Enwave's history

Enwave Energy Corporation was established more than 20 years ago as a non-profit cooperative. At that time, it was known as the Toronto District Heating Corporation and its original mandate was to provide efficient, environmentally-friendly heating to institutional and government buildings in downtown Toronto.

In the two decades that followed its creation, the company tried to keep pace with the burgeoning growth of Toronto's downtown core by expanding its steam service to include users in the commercial and entertainment sectors. However, its not-for-profit corporate structure and restrictive legislative covenants made it difficult for the company to raise the capital needed to finance growth.

In 1998 the company's Chairman, Dennis Fotinos, initiated a restructuring plan that ultimately gave rise to the private, for profit entity called Enwave. Privatization brought the capital and resources to develop Deep Lake Water Cooling (DLWC) – an innovative method of air-conditioning buildings– and the financial discipline to make the company profitable.

By the time DLWC was commissioned in 2004, Enwave had become a market leader in sustainable energy. With the financial support of its new shareholders, the City of Toronto and the Ontario Municipal Employees Retirement Savings System (OMERS), Enwave was no longer just a district heating company but a fully-integrated energy services provider.

Today, the company owns and operates three modernized steam plants and a new state-of-the-art cooling plant in downtown Toronto. Enwave also manages a large district energy plant in Windsor, Ontario.

With 40 kilometers of pipes buried deep in the municipal rights-of-way, Enwave distributes steam and chilled water with unsurpassed reliability to more than 51% of the potential market in Toronto and to a significant portion of the Windsor market as well.

Enwave's customers include government and institutional buildings; sports, convention, and entertainment facilities; hotel, residential, and commercial complexes; telecommunication hubs; and the Windsor Casino.

Enwave is owned by Brookfield Asset Management Inc., a global alternative asset manager with over $150 billion in assets under management. It has over a 100-year history of owning and operating assets with a focus on property, renewable power, infrastructure and private equity.  Brookfield is listed on the New York and Toronto stock exchanges under the symbol BAM and on Euronext under the symbol BAMA.

1 – Green Toronto: Enwave received the Green Toronto Award. David Miller, Kevin Loughborough.

2 – Laplante and Hayter East Hoarding: This is the hoarding used when the chiller line was put in along Laplante and Hayter Sts.

3 – Belleville Yard: This is the Bellville yard where the intake lines were assembled before traveling down Lake Ontario in pieces to be joined to the intake network at the shore line and then deployed to the lake bottom. In the picture you can see the cement anchors (the whitish half circles) and the lengths of pipe being assembled towards the front of the picture. This was taken in late 2003.

4 – CN Tower – Deep Deployment: This is the best picture taken on the day of deployment. It shows the incoming worsening weather on the left side of the picture and looks towards the shore and city. 2004

5 – Drilling Machine: This was the machine that was used to dig the tunnel for DLWC.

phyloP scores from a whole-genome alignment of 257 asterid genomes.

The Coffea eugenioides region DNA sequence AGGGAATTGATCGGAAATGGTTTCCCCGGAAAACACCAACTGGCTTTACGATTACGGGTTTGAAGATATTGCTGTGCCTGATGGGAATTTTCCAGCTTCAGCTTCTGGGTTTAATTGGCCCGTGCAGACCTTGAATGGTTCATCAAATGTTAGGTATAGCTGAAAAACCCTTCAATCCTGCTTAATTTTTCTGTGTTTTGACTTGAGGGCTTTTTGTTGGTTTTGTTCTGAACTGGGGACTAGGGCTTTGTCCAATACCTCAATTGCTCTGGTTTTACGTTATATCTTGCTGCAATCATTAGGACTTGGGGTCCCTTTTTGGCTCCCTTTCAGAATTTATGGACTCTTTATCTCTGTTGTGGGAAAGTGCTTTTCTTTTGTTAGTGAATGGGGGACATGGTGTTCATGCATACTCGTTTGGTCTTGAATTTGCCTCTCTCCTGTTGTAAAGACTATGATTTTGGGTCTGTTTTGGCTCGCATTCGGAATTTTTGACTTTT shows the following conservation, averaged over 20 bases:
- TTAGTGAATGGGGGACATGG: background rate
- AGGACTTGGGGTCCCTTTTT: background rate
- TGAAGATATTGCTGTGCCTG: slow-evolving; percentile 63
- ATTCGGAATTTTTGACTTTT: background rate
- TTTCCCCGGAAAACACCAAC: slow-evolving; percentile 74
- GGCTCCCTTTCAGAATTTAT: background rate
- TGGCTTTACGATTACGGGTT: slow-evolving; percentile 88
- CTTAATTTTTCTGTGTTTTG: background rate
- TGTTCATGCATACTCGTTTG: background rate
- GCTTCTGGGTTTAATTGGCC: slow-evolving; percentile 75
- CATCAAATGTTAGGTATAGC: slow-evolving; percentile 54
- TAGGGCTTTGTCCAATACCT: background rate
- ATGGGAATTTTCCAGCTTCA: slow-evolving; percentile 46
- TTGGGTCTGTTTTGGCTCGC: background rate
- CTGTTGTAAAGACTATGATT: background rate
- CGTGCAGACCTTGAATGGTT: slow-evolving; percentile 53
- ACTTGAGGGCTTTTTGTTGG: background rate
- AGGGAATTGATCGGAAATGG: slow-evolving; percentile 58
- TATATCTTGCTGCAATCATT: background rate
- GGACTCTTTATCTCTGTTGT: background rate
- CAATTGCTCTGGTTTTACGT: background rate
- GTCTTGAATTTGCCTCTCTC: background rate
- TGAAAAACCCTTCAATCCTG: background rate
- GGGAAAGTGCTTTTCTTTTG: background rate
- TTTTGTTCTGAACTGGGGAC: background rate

6 – ETL Boring of tunnel, John St. Pumping Station: This is the boring of the tunnel for the (ETL) Energy Transfer Lines to John St. Pumping Station. The other picture of the borer aligns with this one as it depicts the machine that dug this tunnel. This photo was taken in 2003.

7 – Tunnel borer going into the ground: Tunnel borer going into the ground on site in the vicinity below the John St. Pumping Station, 2003.

8 – Tunnel – welder: The Chiller tunnel being worked from the inside. 2003

9 – Intake Site: This is when they were working on the intake site on the outer lake side of the Toronto Island. You can see a Ward’s Island Cottage on the left side of the picture. It was probably taken in 2002 or 2003.

10 – Men pulling pipe: On site at the intake, joining the intake pipe to the on land site. 2004

11 – Intake Aerial of IFP: Aerial shot of the Island Filtration Plant (IFP). You can see where the intake lines enter in the foreground. 2004

12 – Tug pulling pipe: Deployment time. Tug pulling the pipe into the Toronto Harbour.

13 – Tug pulling pipe: This is an even better shot of the tug pulling the pipeline. All three of the lines are in this shot. One being pulled and two in place on the right of the picture.

14 – Borer being lowered: This is the borer after it’s been lowered into the shaft at York St. and Front by the Royal York. It’s being lined up ready to drill the tunnel. 2003

15 – Heat exchanger panel: One of the heat exchanger panels installed between the John St. pumping station and the Chiller Plant. 2004

16 – Men working in tunnel: Men working in the newly bored tunnel from the John St. Pumping Station. 2003

17 – Inside of tunnel: This is what the inside of the tunnel looks like. Pipes running overhead, the intake and return piping side by side. The worker gives you an idea of the sizes. 2004

18 – W – CU Intake Connect: This is the final hookup of the intake piping to the island filtration plant. The picture was taken for the Belleville site. 2002-2003

19 – Heat exchanger: A bigger picture of one of the heat exchangers in place.

20 – Drilling head being lowered: Drilling head being lowered into the Wellington St. shaft. 2004

21 – Tunnel CW Pipe Concrete Encasement: This shows what the tunnels look like completed. This is the Wellington St. Shaft. 2004.